PIH Urges Further Steps to Ensure TB Drugs Available to All
Joins John Green in asking Johnson & Johnson to make details of Stop TB deal public
Posted on Jul 13, 2023
As an organization that believes passionately in bringing the benefits of modern medical science to those most in need of them, PIH is cautiously optimistic after hearing today that Johnson & Johnson plans to work with the Global Drug Facility, a United Nations-based procurer of medications for public health systems around the world, to open the doors to generic medication for tuberculosis. A few hours ago the Stop TB Partnership, an organization which runs the Global Drug Facility, posted a blog saying J&J had given the Facility approval to purchase and supply generic versions of bedaquiline, a key drug in treating tuberculosis, to “the majority of low-and middle-income countries.” If J&J lives up to the spirit of this agreement, bedaquiline will lower prices of TB treatment, make treatment more accessible to people, and save lives.
Many partners and friends have recognized the need for increased access to bedaquiline—TB kills some 1.6 million people each year, making it the most deadly infectious disease in the world—and have pushed for urgent action, including author and PIH trustee John Green and the Nerdfighteria community. At PIH, we will build on the work we’ve done as TB activists and clinicians—publicly and privately calling on J&J to increase access to bedaquiline, running two global clinical trials to make sure bedaquiline is prescribed in the most optimal way, and more.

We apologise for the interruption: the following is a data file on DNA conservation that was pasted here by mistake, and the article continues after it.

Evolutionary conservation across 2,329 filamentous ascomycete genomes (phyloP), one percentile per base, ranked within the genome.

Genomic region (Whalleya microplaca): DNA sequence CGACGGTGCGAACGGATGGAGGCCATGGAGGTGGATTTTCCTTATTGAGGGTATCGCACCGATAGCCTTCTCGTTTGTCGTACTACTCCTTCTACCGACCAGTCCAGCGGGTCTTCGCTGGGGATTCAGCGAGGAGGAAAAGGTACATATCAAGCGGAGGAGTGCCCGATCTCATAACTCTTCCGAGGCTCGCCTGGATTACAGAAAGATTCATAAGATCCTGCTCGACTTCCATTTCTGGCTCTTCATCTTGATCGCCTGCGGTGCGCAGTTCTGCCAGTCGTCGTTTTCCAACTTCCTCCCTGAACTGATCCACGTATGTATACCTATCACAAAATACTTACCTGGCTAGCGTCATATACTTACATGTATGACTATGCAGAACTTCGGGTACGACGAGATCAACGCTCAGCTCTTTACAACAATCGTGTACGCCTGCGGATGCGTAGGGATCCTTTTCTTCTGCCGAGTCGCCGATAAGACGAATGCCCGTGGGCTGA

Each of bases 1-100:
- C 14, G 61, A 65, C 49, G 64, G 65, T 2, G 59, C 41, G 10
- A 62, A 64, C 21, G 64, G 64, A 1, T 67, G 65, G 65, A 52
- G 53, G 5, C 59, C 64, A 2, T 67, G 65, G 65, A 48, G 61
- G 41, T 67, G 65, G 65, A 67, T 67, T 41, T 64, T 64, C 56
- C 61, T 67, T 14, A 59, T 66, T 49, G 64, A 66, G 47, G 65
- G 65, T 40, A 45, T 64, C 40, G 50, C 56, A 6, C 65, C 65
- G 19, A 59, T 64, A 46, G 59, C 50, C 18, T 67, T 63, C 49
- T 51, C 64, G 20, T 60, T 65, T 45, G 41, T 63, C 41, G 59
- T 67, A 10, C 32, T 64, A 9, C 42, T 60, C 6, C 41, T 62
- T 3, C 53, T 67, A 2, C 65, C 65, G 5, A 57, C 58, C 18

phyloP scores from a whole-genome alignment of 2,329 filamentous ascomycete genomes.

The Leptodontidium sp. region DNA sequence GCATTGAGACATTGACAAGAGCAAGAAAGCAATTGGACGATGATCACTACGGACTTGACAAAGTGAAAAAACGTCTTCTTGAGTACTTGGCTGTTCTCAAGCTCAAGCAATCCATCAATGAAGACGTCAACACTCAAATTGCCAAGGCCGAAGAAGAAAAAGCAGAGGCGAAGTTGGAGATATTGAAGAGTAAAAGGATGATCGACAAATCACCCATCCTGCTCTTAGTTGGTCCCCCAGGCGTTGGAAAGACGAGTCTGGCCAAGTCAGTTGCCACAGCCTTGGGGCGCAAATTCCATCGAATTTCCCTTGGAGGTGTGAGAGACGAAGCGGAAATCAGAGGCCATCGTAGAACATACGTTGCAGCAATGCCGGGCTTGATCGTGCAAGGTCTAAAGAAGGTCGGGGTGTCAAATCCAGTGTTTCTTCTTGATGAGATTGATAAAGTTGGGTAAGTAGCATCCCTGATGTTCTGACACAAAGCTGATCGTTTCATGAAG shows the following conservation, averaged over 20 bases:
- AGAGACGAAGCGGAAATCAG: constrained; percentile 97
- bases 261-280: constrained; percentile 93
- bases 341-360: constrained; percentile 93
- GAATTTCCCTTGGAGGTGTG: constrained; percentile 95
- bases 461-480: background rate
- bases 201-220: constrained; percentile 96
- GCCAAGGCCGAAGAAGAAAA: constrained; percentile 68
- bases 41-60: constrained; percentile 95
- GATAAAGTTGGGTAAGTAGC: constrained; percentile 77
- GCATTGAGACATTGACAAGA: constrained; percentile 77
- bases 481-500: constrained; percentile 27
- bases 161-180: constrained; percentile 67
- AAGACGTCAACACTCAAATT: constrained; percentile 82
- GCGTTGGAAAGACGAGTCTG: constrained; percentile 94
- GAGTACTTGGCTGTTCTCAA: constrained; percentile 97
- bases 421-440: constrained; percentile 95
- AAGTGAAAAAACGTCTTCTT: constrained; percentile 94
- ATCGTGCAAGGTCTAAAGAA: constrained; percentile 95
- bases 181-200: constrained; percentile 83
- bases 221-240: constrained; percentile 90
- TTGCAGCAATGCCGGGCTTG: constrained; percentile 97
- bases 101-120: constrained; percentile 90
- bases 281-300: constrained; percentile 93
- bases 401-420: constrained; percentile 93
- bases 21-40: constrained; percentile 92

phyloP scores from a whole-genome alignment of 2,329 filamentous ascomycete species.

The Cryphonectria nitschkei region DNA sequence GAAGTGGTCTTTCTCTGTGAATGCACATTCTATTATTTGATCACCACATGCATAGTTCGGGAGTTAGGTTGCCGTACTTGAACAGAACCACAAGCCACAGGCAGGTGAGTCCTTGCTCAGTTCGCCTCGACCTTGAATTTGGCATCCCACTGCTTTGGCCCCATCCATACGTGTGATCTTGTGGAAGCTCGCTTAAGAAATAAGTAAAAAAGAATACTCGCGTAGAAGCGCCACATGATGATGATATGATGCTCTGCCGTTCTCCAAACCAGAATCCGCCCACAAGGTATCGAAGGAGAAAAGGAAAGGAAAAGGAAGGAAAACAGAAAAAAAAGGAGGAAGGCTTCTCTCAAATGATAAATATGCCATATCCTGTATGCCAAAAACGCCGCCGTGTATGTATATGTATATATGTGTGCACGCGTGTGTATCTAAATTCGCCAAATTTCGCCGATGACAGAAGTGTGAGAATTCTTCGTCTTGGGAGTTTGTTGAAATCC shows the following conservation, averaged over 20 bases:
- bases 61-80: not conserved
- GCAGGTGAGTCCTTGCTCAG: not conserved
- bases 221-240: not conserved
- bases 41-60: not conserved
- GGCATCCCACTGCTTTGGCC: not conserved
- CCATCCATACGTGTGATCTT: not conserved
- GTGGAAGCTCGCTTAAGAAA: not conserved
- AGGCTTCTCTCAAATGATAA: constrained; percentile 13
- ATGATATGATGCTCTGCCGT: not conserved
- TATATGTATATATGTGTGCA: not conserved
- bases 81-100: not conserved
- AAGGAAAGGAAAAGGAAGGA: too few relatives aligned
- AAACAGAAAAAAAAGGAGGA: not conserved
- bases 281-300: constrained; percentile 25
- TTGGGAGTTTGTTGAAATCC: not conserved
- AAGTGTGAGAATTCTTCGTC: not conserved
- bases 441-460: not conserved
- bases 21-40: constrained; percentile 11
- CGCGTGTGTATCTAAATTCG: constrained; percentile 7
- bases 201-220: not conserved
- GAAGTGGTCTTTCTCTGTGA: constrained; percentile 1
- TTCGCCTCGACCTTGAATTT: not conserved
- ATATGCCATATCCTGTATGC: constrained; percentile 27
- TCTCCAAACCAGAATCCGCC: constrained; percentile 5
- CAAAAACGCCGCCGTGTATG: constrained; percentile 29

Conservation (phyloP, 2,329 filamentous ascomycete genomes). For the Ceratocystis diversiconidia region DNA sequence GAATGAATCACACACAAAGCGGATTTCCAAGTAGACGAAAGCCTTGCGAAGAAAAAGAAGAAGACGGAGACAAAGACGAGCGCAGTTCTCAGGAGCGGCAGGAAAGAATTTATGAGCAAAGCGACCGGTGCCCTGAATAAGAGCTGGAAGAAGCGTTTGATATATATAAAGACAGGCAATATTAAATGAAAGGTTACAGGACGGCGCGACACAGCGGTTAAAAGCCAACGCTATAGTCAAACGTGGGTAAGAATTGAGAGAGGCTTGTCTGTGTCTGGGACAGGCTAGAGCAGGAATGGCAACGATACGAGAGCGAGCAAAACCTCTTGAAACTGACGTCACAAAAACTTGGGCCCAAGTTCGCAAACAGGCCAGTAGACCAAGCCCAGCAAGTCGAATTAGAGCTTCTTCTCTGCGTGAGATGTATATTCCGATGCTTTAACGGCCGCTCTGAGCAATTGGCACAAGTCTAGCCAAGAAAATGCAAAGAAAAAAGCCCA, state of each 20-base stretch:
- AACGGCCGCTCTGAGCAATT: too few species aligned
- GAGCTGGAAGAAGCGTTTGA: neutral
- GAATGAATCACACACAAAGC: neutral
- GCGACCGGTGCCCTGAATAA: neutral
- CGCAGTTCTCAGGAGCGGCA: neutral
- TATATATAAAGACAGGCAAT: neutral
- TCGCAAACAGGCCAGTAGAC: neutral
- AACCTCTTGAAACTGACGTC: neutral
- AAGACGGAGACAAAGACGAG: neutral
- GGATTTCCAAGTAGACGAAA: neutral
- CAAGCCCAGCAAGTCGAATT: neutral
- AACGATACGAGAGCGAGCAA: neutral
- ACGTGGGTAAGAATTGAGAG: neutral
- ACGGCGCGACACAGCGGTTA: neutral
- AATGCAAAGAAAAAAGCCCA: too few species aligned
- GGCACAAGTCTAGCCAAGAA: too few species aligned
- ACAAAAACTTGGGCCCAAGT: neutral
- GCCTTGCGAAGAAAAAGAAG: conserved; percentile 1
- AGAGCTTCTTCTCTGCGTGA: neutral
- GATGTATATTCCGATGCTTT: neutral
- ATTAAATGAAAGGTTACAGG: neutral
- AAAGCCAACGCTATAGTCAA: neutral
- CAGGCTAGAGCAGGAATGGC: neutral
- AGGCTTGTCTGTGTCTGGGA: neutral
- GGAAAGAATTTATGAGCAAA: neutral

While optimistic, we will not be ready to celebrate until J&J takes steps to ensure access. First, J&J needs to formalize its commitment to equitable access to bedaquiline by making the details of the Stop TB deal public, including specifics about eligible countries, quantities, and indefinite duration. Second, we must maintain solidarity with people suffering from TB. Despite a positive step today, the same cruel pharmaceutical system remains. Companies can still get patents for fake “innovations,” can still privatize publicly funded research and development, and can still put profits over patients. Whatever comes of the promised deal, PIH will keep working to address these systemic inequities and advance long-term solutions in the fight against TB.